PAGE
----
This can be a bit of a challenge to get your head around because it’s SO underhanded, but stay with me.
Negative nominal interest rates would be a “miracle cure” for reducing any debtor’s debt. Here’s the premise…
Say you invest $1000 in a bond. But that bond pays a negative interest rate so at maturity you only get back $950.
How easy would it be for a debtor to reduce however much they owe by issuing more debt at negative rates? It might take a while, but you would basically be the one who ends up paying off their bills.
Of course no one in their right mind would make an investment like that. (Negative bond yields are a different conversation.)
But the concept of financial repression effectively does the exact same thing, except without most people realizing it.
Here’s how it works:
First it requires artificially low nominal interest rates. This keeps borrowing costs from getting out of hand.
Low rates… Check.
Then it requires some moderate inflation. What’s moderate? A level higher than the interest rates being paid. The higher the level of inflation, the more quickly the debt in question is liquidated. Like I mentioned before, the U.S. applied for nearly 35 years post-WWII.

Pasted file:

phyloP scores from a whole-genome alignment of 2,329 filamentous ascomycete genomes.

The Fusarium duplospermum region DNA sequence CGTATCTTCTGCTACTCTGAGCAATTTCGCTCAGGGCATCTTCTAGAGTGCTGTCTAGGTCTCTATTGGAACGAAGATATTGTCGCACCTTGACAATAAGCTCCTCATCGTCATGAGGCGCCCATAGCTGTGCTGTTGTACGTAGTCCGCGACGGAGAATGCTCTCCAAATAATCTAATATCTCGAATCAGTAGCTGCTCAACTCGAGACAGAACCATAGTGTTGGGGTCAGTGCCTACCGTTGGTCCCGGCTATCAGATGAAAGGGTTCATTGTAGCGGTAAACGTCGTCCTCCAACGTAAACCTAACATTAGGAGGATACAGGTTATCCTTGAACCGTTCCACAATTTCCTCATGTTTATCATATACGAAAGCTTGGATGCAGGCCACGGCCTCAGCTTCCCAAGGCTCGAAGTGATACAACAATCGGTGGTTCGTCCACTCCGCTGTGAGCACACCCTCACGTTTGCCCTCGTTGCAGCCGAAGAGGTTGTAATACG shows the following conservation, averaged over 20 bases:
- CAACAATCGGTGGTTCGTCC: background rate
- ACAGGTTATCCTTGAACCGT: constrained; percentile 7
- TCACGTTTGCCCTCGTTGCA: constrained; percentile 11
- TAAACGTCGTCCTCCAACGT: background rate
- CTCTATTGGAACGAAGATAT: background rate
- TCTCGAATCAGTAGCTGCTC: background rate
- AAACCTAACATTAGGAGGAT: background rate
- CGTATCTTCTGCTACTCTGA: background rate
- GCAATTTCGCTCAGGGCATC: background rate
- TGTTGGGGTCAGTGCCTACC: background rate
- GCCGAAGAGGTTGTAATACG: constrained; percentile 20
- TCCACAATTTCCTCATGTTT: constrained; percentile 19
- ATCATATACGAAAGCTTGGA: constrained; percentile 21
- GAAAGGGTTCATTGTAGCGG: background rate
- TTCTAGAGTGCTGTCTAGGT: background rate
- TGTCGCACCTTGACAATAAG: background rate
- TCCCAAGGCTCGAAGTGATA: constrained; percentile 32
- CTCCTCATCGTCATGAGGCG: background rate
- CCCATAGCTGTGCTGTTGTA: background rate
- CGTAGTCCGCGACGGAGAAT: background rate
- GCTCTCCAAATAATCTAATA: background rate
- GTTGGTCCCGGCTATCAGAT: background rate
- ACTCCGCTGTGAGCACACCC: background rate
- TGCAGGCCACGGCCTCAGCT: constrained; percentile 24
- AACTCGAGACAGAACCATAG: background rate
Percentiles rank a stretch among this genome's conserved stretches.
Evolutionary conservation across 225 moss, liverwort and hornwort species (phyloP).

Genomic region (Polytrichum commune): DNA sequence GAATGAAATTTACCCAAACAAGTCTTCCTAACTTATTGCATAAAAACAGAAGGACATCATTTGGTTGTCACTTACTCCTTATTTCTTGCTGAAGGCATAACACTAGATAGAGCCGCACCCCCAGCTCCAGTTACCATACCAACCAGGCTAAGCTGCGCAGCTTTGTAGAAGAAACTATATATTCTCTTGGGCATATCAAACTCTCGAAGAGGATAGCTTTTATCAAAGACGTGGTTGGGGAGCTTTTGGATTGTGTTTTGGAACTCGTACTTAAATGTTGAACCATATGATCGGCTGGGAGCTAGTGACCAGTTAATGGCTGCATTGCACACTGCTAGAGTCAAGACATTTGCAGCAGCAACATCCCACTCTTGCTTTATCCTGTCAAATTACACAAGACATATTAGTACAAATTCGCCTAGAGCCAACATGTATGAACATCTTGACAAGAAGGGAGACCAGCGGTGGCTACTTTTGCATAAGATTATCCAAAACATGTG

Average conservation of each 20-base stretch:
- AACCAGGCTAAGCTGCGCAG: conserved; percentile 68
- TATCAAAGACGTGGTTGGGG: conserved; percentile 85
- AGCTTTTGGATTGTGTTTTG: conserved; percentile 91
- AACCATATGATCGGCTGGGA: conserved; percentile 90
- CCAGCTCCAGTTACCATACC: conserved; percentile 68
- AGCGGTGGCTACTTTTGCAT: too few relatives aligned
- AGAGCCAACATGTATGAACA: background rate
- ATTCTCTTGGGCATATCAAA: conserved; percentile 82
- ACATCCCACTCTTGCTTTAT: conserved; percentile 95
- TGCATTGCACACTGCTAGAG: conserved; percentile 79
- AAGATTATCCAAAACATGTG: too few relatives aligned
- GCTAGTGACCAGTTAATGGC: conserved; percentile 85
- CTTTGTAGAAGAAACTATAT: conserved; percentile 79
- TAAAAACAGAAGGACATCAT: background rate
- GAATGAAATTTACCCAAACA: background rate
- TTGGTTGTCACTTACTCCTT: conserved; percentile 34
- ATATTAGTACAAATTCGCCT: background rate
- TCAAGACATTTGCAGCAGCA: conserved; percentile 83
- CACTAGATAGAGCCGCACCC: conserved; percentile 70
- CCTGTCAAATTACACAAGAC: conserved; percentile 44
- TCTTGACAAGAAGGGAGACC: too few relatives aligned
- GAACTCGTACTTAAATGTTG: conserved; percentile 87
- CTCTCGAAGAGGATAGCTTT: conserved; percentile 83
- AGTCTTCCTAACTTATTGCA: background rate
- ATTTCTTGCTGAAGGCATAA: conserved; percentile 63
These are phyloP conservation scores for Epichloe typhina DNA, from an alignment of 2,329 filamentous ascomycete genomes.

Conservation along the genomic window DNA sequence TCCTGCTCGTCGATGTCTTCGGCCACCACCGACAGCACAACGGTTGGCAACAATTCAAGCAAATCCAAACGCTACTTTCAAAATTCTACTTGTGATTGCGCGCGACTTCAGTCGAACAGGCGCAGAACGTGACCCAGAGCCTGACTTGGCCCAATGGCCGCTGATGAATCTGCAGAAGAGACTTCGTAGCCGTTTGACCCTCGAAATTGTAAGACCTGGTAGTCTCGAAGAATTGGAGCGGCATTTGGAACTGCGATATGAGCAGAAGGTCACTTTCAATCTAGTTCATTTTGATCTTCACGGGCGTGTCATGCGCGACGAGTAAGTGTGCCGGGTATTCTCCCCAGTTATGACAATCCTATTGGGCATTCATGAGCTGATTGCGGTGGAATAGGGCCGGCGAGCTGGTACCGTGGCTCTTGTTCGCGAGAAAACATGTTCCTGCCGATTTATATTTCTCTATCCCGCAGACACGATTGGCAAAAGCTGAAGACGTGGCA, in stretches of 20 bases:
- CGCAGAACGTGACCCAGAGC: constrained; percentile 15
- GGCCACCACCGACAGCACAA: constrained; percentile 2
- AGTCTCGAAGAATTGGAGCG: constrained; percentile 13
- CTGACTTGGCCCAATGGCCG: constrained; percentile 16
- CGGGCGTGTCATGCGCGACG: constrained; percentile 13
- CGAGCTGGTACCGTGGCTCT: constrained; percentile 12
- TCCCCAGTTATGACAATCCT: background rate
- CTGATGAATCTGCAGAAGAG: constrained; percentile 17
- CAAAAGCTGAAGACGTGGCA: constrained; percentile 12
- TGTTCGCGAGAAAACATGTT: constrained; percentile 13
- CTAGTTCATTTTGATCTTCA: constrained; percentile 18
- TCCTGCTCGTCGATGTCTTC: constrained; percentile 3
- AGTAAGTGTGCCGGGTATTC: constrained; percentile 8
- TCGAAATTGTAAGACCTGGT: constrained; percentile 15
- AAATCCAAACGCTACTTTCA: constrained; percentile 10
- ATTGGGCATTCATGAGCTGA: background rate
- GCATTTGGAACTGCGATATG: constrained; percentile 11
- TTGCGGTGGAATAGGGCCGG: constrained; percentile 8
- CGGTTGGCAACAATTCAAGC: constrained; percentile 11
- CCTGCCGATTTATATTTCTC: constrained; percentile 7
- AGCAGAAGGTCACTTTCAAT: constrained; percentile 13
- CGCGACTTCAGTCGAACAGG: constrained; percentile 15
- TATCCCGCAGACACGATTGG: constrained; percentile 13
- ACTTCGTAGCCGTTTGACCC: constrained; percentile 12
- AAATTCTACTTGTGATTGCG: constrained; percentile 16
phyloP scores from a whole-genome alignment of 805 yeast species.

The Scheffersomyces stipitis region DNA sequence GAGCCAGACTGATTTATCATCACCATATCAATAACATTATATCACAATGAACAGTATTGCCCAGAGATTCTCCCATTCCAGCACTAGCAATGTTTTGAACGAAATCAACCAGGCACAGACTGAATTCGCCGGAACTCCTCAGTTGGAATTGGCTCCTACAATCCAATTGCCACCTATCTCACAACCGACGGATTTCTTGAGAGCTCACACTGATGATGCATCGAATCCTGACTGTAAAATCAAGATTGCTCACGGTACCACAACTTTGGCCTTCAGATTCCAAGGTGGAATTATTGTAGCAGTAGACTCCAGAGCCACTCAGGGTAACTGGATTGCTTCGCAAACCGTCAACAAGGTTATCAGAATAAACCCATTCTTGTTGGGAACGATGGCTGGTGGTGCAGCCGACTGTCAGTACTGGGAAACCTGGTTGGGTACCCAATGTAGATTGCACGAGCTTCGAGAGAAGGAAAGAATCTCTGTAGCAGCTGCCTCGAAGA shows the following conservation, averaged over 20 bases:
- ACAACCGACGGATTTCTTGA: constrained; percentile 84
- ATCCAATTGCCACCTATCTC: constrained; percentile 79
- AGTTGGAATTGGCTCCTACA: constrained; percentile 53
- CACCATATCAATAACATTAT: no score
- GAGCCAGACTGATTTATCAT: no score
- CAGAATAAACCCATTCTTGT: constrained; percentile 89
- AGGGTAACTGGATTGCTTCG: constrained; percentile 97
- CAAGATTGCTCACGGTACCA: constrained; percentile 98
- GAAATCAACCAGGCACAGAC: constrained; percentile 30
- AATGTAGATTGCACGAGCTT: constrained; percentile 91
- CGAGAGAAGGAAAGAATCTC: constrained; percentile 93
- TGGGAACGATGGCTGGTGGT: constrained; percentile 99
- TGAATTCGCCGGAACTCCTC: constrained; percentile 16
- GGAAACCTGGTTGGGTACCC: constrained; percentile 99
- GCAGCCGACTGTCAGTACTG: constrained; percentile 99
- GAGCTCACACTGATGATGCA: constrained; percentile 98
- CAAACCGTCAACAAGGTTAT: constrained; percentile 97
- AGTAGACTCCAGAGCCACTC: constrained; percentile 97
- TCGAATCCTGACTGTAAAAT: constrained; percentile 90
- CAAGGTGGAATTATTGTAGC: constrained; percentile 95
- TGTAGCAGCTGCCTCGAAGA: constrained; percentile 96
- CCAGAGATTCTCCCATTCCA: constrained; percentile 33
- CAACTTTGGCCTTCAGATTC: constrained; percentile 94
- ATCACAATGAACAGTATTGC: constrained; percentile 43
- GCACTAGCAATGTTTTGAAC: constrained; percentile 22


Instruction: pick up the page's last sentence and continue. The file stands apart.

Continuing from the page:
Today’s headline CPI just printed the highest inflation rate since 1982 — 6.8%!
CPI HEADLINE INFLATION
Combined, these two factors create an environment of NEGATIVE REAL interest rates.
This means that while investors are, in fact, getting paid a positive nominal return (let’s say 1.4% on your 10-year bond) your overall wealth is actually shrinking by the excess rate of inflation (in this case roughly 5.4%).
OK, we’re halfway home.
Inflation can also impact the government’s revenue stream. If tax brackets don’t change to adjust for losses of purchasing power, you get something called “bracket creep” which means you end up paying more in taxes.
Taxfoundation.org explains it nicely (my emphasis):
“…where rates rise based on nominal income, increases in incomes due to inflation push taxpayers into higher tax brackets, even without an increase in real income.”
Create enough inflation and government revenue rises (while the debt theoretically stays the same) and investors get paid back with dollars that are worth less than the dollars they originally invested.
In other words they don’t really “pay back” the debt. What they actually do is destroy the value of those debts — your investments — through inflation!
Finally all they need is a captive audience for some involuntary funding.